I hate to tell Mr. Kumok something, but while an increase of 18.5% is not the greatest increase in history, it’s still pretty good, even for the computer industry.
Especially in Asia where growth fell from 60% to 30% in Computer Sales
First, it’s more like 35%.
Second, if you got a 60% increase in pay in year one, and just 35% in year two, would you stop spending money? Actually, the percentages work out to about the same increase in money.
Third, the base year was when Asia was in deep recession. Of course the first year is a big jump percentage wise; that’s because the sales in the base year were so low.
He Gets An F, And He’s Considered the Star!!
Not too good, is it? But this is the guy people listen to. Never mind he’s mostly wrong; the people listening to him don’t know that yet, and until they do, reality has little bearing on the stock price.
Oh, did I mention Mr. Kumok is an ex-Intel employee?
I’m not saying AMD should be worth $200 or even $100 a share. There are some clouds on the horizon for CPU manufacturers, and I’ll get to that next. However, it’s really hard even given that how you couldn’t value a share of AMD stock at least the same as a share of Intel stock. Even that would represent valuing a share of AMD a lot less than a share of Intel, since AMD will probably make at least 40% more earnings per share than Intel.** Either AMD is worth a lot more, or Intel is worth a lot less. You could make a good argument as to which one it should be; what you can’t make a good argument for is a share of Intel being worth twice as much as one of AMD.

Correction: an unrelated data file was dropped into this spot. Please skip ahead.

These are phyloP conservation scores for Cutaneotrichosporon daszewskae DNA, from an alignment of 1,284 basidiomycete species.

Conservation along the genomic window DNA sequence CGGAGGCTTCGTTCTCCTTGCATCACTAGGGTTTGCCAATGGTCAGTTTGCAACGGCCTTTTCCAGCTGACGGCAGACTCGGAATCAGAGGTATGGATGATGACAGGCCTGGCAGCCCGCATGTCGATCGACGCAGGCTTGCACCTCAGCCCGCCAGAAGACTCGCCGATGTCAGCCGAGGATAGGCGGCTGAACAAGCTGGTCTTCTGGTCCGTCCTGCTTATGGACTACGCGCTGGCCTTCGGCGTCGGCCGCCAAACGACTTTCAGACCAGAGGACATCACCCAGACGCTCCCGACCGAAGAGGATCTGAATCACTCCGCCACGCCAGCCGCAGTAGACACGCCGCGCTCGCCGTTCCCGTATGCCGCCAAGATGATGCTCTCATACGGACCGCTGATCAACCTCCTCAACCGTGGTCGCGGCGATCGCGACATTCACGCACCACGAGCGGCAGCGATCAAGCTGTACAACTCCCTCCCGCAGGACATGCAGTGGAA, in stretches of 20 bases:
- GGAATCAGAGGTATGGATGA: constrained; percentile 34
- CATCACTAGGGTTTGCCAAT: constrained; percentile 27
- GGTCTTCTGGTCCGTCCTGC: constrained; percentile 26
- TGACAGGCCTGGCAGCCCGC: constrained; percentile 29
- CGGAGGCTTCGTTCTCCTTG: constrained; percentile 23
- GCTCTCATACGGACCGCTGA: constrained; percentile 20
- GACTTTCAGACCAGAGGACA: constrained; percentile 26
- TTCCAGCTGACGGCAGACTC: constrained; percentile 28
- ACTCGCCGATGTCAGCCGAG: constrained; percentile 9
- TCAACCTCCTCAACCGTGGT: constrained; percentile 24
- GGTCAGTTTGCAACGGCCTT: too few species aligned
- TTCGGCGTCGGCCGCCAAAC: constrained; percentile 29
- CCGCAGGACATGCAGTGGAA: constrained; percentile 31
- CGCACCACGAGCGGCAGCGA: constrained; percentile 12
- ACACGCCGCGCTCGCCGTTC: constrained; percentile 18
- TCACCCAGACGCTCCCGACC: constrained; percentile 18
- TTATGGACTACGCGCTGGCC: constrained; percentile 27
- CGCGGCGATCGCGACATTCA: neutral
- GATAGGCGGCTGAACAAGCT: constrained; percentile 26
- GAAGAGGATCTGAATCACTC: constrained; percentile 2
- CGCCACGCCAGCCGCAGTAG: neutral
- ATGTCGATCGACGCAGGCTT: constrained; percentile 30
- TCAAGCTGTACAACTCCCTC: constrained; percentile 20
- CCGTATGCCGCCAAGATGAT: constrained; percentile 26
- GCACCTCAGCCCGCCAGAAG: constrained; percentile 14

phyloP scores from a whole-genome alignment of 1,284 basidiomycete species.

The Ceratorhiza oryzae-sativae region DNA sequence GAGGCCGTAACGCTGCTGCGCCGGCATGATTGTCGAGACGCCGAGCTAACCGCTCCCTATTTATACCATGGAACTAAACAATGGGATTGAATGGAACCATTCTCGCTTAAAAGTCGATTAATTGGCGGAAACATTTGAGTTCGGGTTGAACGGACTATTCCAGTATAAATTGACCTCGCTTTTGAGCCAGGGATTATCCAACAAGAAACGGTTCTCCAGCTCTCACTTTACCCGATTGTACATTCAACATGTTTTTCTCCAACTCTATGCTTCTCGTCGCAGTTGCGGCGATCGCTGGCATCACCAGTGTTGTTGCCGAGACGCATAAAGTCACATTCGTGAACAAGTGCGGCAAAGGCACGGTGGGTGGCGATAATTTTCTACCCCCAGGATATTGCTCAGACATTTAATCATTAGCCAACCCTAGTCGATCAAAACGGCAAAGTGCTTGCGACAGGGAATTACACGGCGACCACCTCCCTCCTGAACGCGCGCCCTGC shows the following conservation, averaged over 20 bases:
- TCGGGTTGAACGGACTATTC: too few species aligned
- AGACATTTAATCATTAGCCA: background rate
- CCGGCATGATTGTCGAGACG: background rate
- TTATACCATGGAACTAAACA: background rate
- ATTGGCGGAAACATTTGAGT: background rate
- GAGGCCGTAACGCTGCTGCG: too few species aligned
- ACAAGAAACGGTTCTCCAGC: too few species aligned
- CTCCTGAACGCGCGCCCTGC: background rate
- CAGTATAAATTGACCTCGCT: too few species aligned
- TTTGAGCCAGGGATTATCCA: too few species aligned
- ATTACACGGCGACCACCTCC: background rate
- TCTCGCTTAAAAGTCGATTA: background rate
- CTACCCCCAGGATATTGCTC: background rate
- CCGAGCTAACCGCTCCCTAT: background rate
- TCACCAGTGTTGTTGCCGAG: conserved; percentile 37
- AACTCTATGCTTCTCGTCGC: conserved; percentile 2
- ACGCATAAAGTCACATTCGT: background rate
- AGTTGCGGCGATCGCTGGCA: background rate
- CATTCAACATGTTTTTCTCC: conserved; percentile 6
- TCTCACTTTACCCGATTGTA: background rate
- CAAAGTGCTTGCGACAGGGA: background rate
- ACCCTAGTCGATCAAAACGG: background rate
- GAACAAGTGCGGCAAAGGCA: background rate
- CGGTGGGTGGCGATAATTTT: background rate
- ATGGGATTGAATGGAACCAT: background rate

What’s Going To Happen In the Near Future
Looks like both Intel and AMD are taking a 20-25% plunge from yesterday’s prices today. That probably gets Intel roughly where it should be pricewise, just makes AMD more undervalued, but that doesn’t matter when people listen to the Pied Piper.
The fourth quarter should be a pretty good quarter for both Intel and AMD. Unless the world starts sliding into recession really soon, we’ll probably have a huge quarter for Christmas, and both companies will do very well.
It’s after Christmas that doesn’t look so good. At that point, AMD will be able to make about 10 million CPUs a quarter. By that point, Intel probably could make 35 million. Demand for CPUs the first few quarters of 2001 will probably be more like 35 million. That’s ten million less than the two can make. Something will have to give, and right now,
AMD looks like it’s in better shape than Intel in any price war; it’ll have the higher Mhz.
**Overall, Intel makes a lot more money than AMD, but it also has far more shares outstanding than AMD. There are 6.7 billion shares of Intel out there, as opposed to only 300 million shares of AMD. Intel would have to make over 22 times more money to have the same earnings per share as AMD, and they only make roughly 15 times more.